Wednesday newspaper roundup: Covid loan fraud, Brexit costs, tax hikes, Tesla, TalkTV


Suitcases filled with money from taxpayer-backed Covid loans were seized at the border as people tried to smuggle them out of the country, a Times investigation reveals today. Border Force officials have arrested people at airports across Britain ‘carrying large sums of money suspected of coronavirus repayment loans’, a Home Office source has said. – The temperature

According to a report, Brexit has driven up the price of food imported from the EU, deepening Britain’s cost of living crisis. The UK in a Changing Europe (UKICE) think tank said trade barriers introduced after leaving the EU led to a 6% rise in food prices in the UK between December 2019 and September 2021, adding growing financial pressure for households. – Guardian

Rishi Sunak has been urged to cut taxes at a Cabinet meeting on tackling the cost of living crisis, after official figures showed record tax receipts for the Treasury. While colleagues have suggested lowering the cost of childcare and scrapping MOTs to help ease the pain of rising bills and prices, Kit Malthouse, the police minister, argued that the reducing the tax burden would be the best way to help families in difficulty. – Telegraph

Tesla investors showed their disapproval of Elon Musk’s plans to take over Twitter yesterday, sending shares falling sharply. The electric carmaker’s market valuation has fallen below $1 trillion amid scrutiny of how its chief executive and largest shareholder intends to fund its $44 billion buyout. – The temperature

Britain’s economy will take an £8billion hit this year due to a reduction in the size of the workforce caused by a pandemic-induced rise in health problems, research has shown. a think tank. A report by the Institute for Public Policy Research said a combination of long Covid, NHS disruptions and a rise in mental illness meant 400,000 workers had gone missing since the start of the global health crisis. – Guardian

Liz Truss will call for increased defense spending on Wednesday, saying the West oversaw a “generation of underinvestment” that led to the invasion of Ukraine. In what is billed by his aides as a major foreign policy speech, the foreign secretary will say that NATO’s traditional target of spending 2% of GDP on defense should be a minimum. – Telegraph

At least £100m of taxpayer-backed Covid loans went to businesses formed after the pandemic began, raising questions about whether the money went to the businesses it was meant to help. The money was intended to support existing businesses hit by the fallout from the pandemic, but a loophole meant new businesses, at which the policy was not targeted, could also benefit. – The temperature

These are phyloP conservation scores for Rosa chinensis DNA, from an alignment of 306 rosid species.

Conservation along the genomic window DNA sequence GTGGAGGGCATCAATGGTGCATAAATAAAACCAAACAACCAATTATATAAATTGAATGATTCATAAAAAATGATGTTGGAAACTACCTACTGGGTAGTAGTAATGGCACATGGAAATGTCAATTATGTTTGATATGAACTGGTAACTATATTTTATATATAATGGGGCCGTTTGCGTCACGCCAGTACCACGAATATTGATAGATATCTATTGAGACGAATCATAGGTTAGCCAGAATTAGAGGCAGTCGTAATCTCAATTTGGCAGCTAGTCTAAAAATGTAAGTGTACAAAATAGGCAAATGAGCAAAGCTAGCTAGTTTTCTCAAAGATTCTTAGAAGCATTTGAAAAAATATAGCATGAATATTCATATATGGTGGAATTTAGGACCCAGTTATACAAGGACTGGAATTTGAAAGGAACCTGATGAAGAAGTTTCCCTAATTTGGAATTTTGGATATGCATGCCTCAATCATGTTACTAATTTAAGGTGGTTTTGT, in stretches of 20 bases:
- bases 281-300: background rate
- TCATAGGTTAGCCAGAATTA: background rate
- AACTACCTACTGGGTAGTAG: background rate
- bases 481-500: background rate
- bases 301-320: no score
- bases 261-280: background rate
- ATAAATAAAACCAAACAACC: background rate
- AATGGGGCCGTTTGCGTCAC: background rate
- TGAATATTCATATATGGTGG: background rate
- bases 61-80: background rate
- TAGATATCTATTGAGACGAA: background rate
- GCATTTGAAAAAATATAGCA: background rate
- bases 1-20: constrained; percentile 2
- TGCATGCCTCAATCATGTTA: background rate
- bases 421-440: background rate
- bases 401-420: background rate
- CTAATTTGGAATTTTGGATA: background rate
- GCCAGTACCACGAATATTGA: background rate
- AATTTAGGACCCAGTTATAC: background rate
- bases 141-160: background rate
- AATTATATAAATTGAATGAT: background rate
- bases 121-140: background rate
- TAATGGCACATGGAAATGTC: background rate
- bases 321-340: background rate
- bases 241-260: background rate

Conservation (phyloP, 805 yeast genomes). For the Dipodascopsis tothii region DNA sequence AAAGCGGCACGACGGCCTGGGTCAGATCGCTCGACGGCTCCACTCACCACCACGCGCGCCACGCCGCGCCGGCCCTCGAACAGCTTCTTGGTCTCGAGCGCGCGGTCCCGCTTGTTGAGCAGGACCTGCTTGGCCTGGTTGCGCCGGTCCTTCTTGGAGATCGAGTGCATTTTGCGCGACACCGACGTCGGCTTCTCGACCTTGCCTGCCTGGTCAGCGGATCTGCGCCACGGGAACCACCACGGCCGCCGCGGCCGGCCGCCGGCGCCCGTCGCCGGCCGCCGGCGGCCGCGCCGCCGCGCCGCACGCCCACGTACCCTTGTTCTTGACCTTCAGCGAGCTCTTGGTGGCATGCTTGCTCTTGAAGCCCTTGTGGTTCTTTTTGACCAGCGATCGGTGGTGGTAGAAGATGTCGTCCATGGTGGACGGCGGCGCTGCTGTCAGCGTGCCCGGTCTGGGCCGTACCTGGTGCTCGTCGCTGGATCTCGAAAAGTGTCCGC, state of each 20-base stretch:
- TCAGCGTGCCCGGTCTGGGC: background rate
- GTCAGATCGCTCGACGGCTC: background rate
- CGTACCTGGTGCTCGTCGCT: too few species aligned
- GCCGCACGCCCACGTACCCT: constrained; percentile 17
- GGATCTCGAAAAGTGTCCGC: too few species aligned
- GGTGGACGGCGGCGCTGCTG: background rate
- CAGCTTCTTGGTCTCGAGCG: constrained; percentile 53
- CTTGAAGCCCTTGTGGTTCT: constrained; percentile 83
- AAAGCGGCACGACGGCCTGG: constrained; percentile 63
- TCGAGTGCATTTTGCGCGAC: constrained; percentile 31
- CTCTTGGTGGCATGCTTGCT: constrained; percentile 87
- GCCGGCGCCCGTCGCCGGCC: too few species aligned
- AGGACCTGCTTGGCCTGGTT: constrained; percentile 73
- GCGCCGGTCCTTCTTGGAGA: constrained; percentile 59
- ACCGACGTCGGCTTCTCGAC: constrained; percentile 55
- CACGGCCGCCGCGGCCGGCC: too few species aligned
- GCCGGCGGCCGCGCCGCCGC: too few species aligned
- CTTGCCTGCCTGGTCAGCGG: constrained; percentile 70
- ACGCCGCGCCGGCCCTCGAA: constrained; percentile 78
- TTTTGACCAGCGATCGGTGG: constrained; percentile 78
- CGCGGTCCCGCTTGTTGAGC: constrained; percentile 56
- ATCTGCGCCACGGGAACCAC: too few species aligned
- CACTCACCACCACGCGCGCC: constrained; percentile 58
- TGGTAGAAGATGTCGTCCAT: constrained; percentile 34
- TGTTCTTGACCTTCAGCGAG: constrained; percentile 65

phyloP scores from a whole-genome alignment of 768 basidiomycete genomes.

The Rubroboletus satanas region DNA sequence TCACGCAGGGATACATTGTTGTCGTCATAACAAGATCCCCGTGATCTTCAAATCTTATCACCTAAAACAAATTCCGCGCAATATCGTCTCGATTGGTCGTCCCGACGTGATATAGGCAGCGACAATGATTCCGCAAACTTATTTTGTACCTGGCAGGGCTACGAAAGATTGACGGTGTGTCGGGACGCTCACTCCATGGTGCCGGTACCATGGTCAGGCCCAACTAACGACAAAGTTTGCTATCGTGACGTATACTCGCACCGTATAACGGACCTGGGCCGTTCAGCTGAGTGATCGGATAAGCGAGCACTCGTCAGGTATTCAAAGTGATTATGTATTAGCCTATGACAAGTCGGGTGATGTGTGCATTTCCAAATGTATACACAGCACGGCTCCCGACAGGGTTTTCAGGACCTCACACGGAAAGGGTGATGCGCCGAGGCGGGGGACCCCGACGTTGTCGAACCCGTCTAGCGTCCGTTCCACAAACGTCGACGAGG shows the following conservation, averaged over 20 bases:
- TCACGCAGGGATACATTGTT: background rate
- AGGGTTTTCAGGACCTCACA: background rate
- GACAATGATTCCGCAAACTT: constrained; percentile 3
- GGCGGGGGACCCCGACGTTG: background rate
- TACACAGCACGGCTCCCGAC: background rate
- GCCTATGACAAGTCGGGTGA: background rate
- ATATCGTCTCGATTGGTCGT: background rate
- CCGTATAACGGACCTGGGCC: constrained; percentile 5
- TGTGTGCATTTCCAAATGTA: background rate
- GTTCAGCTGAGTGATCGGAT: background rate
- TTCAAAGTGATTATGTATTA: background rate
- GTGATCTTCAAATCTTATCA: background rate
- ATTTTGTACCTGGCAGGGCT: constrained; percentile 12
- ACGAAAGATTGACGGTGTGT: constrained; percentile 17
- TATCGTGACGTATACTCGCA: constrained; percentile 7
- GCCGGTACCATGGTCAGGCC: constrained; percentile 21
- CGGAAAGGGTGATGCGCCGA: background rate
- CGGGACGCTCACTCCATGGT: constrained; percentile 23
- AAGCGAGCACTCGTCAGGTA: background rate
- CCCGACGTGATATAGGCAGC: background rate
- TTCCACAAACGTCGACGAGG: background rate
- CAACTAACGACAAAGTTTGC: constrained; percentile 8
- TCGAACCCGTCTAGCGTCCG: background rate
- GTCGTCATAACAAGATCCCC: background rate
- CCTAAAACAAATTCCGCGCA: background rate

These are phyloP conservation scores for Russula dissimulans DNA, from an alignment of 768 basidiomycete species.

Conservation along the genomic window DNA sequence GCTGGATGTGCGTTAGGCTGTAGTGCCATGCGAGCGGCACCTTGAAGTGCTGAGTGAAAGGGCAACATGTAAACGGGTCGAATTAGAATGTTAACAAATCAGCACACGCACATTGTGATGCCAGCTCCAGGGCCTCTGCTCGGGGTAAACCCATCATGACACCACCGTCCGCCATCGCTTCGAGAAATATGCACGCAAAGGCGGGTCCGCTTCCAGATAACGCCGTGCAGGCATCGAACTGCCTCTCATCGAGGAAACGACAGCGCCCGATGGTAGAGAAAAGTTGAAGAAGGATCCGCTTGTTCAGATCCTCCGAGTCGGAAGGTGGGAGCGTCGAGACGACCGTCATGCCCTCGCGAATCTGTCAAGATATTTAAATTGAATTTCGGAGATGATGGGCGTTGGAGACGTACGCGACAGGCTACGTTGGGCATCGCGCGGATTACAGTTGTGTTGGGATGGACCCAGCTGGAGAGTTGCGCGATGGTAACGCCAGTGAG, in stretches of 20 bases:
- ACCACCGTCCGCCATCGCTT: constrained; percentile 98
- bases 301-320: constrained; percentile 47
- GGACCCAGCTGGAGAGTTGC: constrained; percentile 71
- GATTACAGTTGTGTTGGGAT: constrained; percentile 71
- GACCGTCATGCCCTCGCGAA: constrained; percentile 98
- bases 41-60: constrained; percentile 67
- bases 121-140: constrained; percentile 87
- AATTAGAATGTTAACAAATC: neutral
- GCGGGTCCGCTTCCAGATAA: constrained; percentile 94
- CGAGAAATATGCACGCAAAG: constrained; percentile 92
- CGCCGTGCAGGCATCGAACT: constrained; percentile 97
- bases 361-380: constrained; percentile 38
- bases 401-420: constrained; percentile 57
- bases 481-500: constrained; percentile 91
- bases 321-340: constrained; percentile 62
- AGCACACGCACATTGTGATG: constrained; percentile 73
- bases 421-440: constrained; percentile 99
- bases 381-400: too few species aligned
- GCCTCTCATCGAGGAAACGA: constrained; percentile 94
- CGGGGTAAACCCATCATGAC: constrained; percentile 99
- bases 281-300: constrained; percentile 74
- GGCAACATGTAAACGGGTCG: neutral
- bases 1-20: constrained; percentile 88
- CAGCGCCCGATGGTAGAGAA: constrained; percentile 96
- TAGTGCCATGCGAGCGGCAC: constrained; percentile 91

A P&O Ferries passenger ship that operates between Scotland and Northern Ireland was stranded in the Irish Sea for two hours on Tuesday after a mechanical breakdown. The European Causeway, which sails between Cairnryan and Larne, lost power before arriving at the port in Northern Ireland. – Guardian

Rupert Murdoch’s TalkTV beat the BBC, Sky News and GB News with its flagship show at launch, as hundreds of thousands tuned in to Piers Morgan’s interview with Donald Trump. Piers Morgan Uncensored edged out its rivals with an average viewership of 316,800, which peaked at 400,000, as the combative presenter made his 8pm debut. – Telegraph

Google fell short of Wall Street expectations last night as concerns over a global economic slowdown added pressure on advertising budgets. Shares of Alphabet, its parent company, fell after posting a steeper decline in earnings than analysts had expected after a bumper run in recent years. – The temperature

More than 200,000 private tenants in England have received eviction notices without doing anything wrong in the three years since the government first promised to ban the practice, housing campaigners have claimed. Every seven minutes a tenant has received a no-fault eviction notice since Theresa May’s Conservative government first pledged to scrap it in April 2019, research by Shelter, the charity for housing. – Guardian

The average battery-powered car can now travel nearly 260 miles on a single charge after an “electric decade” in which ranges have tripled and the number of vehicles available has increased nearly 15 times. UK has an average battery range of 257 miles compared to 74 miles in 2011, according to industry trade body, the Society of Motor Manufacturers and Traders (SMMT). – Telegraph


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